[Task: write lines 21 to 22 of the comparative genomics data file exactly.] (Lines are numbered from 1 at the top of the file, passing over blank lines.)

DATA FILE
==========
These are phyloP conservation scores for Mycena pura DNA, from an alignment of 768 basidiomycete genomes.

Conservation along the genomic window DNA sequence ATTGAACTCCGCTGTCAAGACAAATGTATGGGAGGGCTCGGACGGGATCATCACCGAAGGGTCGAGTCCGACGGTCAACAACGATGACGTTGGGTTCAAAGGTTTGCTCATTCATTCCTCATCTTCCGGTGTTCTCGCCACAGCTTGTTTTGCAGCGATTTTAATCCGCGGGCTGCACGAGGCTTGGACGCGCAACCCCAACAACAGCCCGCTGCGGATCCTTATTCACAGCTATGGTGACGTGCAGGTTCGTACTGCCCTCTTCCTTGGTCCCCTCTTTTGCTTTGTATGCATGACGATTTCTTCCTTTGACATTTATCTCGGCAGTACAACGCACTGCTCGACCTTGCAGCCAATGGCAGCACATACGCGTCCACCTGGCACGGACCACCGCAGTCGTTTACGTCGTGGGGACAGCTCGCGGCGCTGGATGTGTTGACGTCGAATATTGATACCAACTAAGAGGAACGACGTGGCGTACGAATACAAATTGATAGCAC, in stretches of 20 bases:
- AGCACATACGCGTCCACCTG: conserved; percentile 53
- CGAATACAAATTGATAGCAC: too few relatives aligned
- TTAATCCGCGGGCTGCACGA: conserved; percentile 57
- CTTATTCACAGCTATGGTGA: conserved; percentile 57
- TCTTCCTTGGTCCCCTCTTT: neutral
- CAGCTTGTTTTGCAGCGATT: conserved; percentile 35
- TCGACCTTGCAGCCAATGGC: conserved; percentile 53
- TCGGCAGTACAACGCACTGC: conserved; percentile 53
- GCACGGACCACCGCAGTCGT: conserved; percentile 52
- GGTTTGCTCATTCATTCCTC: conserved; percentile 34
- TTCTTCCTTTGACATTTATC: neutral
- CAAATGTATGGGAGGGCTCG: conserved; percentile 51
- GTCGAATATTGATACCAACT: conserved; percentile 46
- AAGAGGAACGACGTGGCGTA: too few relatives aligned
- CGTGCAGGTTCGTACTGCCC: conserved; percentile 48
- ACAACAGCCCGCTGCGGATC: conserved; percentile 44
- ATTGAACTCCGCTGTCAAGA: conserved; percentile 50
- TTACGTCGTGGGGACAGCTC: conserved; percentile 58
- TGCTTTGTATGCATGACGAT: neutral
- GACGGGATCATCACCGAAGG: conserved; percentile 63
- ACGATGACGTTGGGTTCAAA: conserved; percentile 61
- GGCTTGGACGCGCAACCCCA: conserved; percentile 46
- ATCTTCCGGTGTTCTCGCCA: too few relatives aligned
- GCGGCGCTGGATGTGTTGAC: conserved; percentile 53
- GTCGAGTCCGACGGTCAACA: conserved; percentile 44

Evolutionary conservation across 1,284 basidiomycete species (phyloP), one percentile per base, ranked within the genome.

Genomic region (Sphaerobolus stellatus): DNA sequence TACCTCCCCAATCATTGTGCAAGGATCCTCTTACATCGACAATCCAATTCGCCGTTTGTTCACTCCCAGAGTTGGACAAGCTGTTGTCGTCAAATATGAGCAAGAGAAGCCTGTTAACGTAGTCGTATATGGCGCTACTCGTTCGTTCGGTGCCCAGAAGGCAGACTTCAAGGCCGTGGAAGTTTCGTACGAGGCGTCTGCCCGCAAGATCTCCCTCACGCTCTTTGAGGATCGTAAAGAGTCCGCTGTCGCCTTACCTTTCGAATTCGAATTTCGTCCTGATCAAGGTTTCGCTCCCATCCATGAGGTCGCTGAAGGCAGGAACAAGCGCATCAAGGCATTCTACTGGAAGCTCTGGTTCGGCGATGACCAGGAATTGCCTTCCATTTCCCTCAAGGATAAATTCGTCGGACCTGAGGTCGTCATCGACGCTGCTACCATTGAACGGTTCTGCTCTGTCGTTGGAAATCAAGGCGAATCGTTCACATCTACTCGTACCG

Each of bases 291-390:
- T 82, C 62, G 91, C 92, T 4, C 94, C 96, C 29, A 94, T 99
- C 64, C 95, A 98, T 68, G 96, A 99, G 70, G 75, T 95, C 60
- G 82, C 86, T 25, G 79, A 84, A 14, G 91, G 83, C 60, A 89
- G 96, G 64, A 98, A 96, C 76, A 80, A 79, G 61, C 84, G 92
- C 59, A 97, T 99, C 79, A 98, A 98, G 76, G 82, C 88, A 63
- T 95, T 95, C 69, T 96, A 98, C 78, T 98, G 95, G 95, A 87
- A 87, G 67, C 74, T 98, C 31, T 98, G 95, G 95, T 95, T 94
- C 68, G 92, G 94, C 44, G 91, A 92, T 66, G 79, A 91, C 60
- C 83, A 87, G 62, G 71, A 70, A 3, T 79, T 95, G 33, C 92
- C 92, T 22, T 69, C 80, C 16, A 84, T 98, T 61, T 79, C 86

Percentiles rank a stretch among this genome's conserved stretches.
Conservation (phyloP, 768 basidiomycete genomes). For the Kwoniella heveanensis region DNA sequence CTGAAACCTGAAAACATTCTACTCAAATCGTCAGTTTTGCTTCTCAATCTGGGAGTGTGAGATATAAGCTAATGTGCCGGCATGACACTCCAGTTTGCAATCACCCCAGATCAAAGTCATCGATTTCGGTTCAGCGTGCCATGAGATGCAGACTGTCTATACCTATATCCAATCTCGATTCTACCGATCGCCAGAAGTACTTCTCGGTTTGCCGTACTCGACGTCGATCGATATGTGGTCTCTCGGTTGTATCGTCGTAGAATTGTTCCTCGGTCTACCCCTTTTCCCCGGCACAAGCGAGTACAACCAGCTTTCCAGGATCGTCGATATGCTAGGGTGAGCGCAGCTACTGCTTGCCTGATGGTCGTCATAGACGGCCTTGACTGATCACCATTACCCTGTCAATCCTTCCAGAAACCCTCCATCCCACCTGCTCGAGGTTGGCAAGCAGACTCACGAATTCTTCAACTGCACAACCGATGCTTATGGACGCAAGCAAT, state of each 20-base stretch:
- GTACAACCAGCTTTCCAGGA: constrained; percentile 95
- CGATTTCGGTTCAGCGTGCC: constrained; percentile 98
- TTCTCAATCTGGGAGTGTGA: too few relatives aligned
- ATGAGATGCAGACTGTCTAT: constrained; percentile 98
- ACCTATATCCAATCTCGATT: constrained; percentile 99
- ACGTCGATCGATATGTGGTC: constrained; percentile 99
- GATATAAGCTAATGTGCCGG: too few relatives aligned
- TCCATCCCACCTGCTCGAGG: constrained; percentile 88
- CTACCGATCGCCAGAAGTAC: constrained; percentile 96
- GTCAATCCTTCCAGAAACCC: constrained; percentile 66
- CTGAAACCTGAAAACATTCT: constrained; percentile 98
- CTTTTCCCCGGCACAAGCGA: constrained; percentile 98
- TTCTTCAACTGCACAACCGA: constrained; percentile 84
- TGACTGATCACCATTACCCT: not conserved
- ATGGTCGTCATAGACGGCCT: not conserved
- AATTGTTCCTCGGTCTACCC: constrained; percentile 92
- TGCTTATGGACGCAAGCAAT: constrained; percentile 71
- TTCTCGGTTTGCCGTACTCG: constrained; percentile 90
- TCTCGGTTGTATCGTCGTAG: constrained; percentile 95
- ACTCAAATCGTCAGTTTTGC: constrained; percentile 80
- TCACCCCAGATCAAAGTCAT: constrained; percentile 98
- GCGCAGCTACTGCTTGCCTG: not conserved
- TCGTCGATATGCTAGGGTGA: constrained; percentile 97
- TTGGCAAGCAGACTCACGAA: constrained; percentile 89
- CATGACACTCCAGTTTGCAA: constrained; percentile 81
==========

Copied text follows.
- TGCTTTGTATGCATGACGAT: neutral
- GACGGGATCATCACCGAAGG: conserved; percentile 63